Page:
While increasing methamphetamine use among youth is a source of growing concern due to methampheta- mine's relationship with rising HIV risk behavior among men who have sex with men and adult injection drug users, the epidemiology of methamphetamine use and its relationship to initiation of injection drug use, HIV risk behaviour, and sexually transmitted infection incidence among high-risk youth remains poorly defined. This research will fill this void by evaluating patterns of methamphetamine use and other illicit drug patterns, as well as the risk environment in which drugs are used, to describe their effects on initiation of injection drug use, sexual risk behavior, and incidence of sexually transmitted infections among a cohort of 500 street-involved youth.

Agency
National Institute of Health (NIH)
Institute
National Institute on Drug Abuse (NIDA)
Type
Research Project (R01)
Project #
4R01DA028532-04
Application #
8433213
Study Section
Behavioral and Social Science Approaches to Preventing HIV/AIDS Study Section (BSPH)
Program Officer
Lambert, Elizabeth
Project Start
2010-04-15
Project End
2015-02-28
Budget Start
2013-03-01
Budget End
2014-02-28
Support Year
4
Fiscal Year
2013
Total Cost
$366,702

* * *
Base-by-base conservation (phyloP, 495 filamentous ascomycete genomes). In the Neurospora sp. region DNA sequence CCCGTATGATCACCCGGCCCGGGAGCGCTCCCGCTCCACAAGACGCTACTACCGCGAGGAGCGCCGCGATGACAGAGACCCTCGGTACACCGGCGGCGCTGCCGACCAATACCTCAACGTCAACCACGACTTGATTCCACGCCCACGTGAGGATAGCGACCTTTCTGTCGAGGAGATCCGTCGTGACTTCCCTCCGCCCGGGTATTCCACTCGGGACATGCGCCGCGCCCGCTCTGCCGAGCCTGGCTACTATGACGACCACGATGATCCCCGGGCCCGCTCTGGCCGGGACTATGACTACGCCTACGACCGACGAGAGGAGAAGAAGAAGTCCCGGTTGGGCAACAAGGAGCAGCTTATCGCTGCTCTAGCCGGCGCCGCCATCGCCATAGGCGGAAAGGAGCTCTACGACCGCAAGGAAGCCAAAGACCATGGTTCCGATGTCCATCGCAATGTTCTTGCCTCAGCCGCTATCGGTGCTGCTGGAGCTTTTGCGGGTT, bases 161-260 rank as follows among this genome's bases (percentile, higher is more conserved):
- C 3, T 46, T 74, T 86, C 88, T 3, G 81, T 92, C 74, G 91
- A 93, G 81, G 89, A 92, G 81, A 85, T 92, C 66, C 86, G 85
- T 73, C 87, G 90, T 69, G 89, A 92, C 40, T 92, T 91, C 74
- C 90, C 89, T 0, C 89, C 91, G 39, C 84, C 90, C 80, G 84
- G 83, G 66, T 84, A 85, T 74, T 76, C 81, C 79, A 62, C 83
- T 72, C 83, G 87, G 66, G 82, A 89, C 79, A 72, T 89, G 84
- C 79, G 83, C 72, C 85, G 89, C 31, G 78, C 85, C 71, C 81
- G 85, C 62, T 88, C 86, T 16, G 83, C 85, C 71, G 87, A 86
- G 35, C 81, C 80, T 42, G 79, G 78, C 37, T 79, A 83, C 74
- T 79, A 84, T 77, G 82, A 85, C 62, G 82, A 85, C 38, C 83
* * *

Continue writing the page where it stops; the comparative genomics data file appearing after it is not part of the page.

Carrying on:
Indirect Cost
$27,163
Name
University of British Columbia
Department
Type
DUNS #
251949962
City
Vancouver
State
BC
Country
Canada
Zip Code
V6 1-Z3
Marshall, B D L; DeBeck, K; Simo, A et al. (2015) Gang involvement among street-involved youth in a Canadian setting: a gender-based analysis. Public Health 129:74-7
Cheng, Tessa; Wood, Evan; Nguyen, Paul et al. (2015) Crack pipe sharing among street-involved youth in a Canadian setting. Drug Alcohol Rev 34:259-66
Hadland, Scott E; DeBeck, Kora; Kerr, Thomas et al. (2014) Use of a medically supervised injection facility among street youth. J Adolesc Health 55:684-9
Nolan, Seonaid; Dias Lima, Viviane; Fairbairn, Nadia et al. (2014) The impact of methadone maintenance therapy on hepatitis C incidence among illicit drug users. Addiction 109:2053-9
Uhlmann, Sasha; DeBeck, Kora; Simo, Annick et al. (2014) Health and social harms associated with crystal methamphetamine use among street-involved youth in a Canadian setting. Am J Addict 23:393-8
Montaner, Julio S G; Lima, Viviane D; Harrigan, P Richard et al. (2014) Expansion of HAART coverage is associated with sustained decreases in HIV/AIDS morbidity, mortality and HIV transmission: the "HIV Treatment as Prevention" experience in a Canadian setting. PLoS One 9:e87872
Richardson, Lindsey; DeBeck, Kora; Feng, Cindy et al. (2014) Employment and risk of injection drug use initiation among street involved youth in Canadian setting. Prev Med 66:56-9
Barker, Brittany; Kerr, Thomas; Alfred, Gerald Taiaiake et al. (2014) High prevalence of exposure to the child welfare system among street-involved youth in a Canadian setting: implications for policy and practice. BMC Public Health 14:197
Lima, Viviane Dias; Kerr, Thomas; Wood, Evan et al. (2014) The effect of history of injection drug use and alcoholism on HIV disease progression. AIDS Care 26:123-9
Cheng, Tessa; Wood, Evan; Nguyen, Paul et al. (2014) Increases and decreases in drug use attributed to housing status among street-involved youth in a Canadian setting. Harm Reduct J 11:12

Showing the most recent 10 out of 27 publications